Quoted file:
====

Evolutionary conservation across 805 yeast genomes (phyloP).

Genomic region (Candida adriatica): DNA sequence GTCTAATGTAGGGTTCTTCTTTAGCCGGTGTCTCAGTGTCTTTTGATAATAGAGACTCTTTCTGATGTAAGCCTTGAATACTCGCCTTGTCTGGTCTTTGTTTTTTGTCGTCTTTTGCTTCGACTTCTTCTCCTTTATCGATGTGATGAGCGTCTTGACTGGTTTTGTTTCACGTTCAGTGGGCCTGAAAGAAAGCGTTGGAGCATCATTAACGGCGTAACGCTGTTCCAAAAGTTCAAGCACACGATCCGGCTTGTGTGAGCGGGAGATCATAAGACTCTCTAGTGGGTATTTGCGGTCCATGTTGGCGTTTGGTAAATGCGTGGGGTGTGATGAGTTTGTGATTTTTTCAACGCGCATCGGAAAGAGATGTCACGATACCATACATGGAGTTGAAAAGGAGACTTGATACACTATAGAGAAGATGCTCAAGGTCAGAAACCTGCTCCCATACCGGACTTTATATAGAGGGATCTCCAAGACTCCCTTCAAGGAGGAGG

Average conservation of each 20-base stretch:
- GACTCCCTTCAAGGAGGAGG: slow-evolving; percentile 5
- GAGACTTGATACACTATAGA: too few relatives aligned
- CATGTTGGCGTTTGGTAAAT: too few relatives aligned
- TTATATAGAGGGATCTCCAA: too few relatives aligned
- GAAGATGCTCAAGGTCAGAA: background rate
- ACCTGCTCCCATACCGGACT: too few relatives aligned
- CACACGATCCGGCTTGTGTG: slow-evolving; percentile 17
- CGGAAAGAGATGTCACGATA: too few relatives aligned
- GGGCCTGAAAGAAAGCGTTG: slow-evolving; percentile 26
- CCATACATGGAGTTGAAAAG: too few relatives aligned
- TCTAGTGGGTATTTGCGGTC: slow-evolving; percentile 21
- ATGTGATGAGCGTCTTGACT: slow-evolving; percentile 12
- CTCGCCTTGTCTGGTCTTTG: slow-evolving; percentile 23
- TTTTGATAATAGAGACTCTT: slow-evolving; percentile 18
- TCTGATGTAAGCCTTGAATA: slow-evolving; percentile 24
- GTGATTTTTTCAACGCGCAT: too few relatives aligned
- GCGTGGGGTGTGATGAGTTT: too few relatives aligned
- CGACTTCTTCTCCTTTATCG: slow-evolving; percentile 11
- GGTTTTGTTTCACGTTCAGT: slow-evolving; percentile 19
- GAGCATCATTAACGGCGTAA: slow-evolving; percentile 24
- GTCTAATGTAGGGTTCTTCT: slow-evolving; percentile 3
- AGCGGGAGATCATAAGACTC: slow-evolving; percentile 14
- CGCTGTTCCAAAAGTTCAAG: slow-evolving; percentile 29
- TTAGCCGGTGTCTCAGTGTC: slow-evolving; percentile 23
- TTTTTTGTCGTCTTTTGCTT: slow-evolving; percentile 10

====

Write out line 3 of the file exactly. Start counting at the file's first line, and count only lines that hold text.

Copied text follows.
Average conservation of each 20-base stretch: